Book of Isaiah
The Book of Isaiah is the first of the Latter Prophets in the Hebrew Bible and the first of the Major Prophets in the Christian Old Testament. It is identified by a superscription as the words of the 8th-century BCE prophet Isaiah ben Amoz, but there is extensive evidence that much of it was composed during the Babylonian captivity and later. Bernhard Duhm originated the view, held as a consensus through most of the 20th century, that the book comprises three separate collections of oracles: Proto-Isaiah, containing the words of Isaiah. While no scholars today attribute the entire book, or most of it, to one person, the book's essential unity has become a focus in more recent research. Isaiah 1–33 promises judgment and restoration for Judah and the nations, chapters 34–66 presume that judgment has been pronounced and restoration follows soon, it can thus be read as an extended meditation on the destiny of Jerusalem after the Exile. The Deutero-Isaian part of the book describes how God will make Jerusalem the centre of his worldwide rule through a royal saviour who will destroy her oppressor.
Isaiah speaks out against corrupt leaders and for the disadvantaged, roots righteousness in God's holiness rather than in Israel's covenant. Isaiah 44:6 contains the first clear statement of monotheism: "I am the last; this model of monotheism became the defining characteristic of post-Exilic Judaism, the basis for Christianity and Islam. Isaiah was one of the most popular works among Jews in the Second Temple period. In Christian circles, it was held in such high regard as to be called "the Fifth Gospel", its influence extends beyond Christianity to English literature and to Western culture in general, from the libretto of Handel's Messiah to a host of such everyday phrases as "swords into ploughshares" and "voice in the wilderness"; the scholarly consensus which held sway through most of the 20th century saw three separate collections of oracles in the book of Isaiah. A typical outline based on this understanding of the book sees its underlying structure in terms of the identification of historical figures who might have been their authors: 1–39: Proto-Isaiah, containing the words of the original Isaiah.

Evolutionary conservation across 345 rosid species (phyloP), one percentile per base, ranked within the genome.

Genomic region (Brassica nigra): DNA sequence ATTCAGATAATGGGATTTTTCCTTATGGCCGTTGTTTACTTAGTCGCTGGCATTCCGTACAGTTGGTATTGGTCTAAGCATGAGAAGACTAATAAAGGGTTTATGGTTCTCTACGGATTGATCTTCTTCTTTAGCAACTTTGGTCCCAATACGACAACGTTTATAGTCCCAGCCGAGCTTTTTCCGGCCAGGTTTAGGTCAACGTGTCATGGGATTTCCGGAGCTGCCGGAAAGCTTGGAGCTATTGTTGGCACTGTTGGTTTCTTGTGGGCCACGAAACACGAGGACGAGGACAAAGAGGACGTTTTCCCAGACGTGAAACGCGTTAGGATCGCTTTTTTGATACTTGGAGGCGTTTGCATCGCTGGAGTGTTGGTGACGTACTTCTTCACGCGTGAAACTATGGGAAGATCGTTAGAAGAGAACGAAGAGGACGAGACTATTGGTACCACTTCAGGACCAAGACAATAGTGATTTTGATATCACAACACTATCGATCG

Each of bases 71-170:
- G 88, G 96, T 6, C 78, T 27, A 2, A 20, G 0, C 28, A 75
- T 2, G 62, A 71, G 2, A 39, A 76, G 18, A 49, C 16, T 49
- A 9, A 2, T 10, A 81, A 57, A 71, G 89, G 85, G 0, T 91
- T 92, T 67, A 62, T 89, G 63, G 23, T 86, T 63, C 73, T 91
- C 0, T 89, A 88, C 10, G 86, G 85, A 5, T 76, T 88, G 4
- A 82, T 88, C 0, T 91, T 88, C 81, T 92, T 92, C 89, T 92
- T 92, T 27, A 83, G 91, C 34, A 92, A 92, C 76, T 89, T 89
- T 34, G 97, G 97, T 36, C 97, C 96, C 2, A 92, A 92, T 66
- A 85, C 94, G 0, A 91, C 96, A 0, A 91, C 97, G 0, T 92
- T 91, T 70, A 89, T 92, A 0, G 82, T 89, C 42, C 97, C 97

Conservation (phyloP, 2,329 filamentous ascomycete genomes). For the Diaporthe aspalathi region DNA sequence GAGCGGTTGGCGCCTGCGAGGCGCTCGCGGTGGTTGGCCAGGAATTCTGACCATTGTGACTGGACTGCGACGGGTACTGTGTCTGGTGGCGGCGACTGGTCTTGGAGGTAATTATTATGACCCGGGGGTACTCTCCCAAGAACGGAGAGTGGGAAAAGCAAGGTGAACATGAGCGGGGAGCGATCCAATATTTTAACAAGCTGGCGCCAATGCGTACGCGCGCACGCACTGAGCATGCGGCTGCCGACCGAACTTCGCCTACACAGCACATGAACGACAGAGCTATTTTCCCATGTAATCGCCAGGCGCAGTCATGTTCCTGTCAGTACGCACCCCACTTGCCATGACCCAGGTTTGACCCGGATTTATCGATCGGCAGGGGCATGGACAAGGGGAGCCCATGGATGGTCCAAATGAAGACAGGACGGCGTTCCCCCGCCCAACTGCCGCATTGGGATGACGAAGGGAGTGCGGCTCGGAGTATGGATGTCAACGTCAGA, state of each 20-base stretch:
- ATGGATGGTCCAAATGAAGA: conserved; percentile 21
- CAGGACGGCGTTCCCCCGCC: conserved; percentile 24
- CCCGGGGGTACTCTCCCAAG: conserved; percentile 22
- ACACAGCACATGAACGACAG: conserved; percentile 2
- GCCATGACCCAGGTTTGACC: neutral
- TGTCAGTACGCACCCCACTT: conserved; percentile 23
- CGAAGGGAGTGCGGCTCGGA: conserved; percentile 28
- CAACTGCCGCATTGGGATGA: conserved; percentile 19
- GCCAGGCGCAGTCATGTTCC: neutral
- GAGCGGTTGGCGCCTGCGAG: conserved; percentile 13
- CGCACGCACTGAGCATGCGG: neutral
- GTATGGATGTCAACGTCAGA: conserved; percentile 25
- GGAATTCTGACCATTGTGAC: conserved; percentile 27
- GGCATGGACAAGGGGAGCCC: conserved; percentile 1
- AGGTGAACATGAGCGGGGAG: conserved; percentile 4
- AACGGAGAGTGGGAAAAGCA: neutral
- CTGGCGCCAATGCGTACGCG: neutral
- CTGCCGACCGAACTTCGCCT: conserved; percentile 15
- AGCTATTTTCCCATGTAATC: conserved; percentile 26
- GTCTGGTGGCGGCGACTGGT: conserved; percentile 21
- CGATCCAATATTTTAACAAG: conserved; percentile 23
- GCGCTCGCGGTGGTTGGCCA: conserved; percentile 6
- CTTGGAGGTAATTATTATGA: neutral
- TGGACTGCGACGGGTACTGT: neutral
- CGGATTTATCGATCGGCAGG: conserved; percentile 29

While one part of the consensus still holds – no contemporary scholar maintains that the entire book, or most of it, was written by one person – this perception of Isaiah as made up of three rather distinct sections underwent a radical challenge in the last quarter of the 20th century. The newer approach looks at the book in terms of its literary and formal characteristics, rather than authors, sees in it a two-part structure divided between chapters 33 and 34: 1–33: Warnings of judgment and promises of subsequent restoration for Jerusalem and the nations. Seeing Isaiah as a two-part book with an overarching theme leads to a summary of its contents like the following: The book opens by setting out the themes of judgment and subsequent restoration for the righteous. God has a plan which will be realised on the "Day of Yahweh", when Jerusalem will become the centre of his worldwide rule. On that day all the nations of the world will come to Zion for instruction, but first the city must be punished and cleansed of evil.
Israel is invited to join in this plan. Chapters 5–12 explain the significance of the Assyrian judgment against Israel: righteous rule by the Davidic king will follow after the arrogant Assyrian monarch is brought down. Chapters 13–27 announce the preparation of the nations for Yahweh's world rule; the oppressor is about to fall. Chapters 34 -- 35 tell. Chapters 36–39 tell of the faithfulness of king Hezekiah to Yahweh during the Assyrian siege as a model for the restored community. Chapters 40–54 state that the restoration of Zion is taking place because Yahweh, the creator of the universe, has designated the Persian king Cyrus the Great as the promised messiah and temple-builder. Chapters 55–66 are an exhortation to Israel to keep the covenant. God's eternal promise to David is now made to the people of Israel/Judah at large; the book ends by enjoining righteousness as the final stages of God's plan come to pass, including the pilgrimage of the nations to Zion and the realisation of Yahweh's kingship.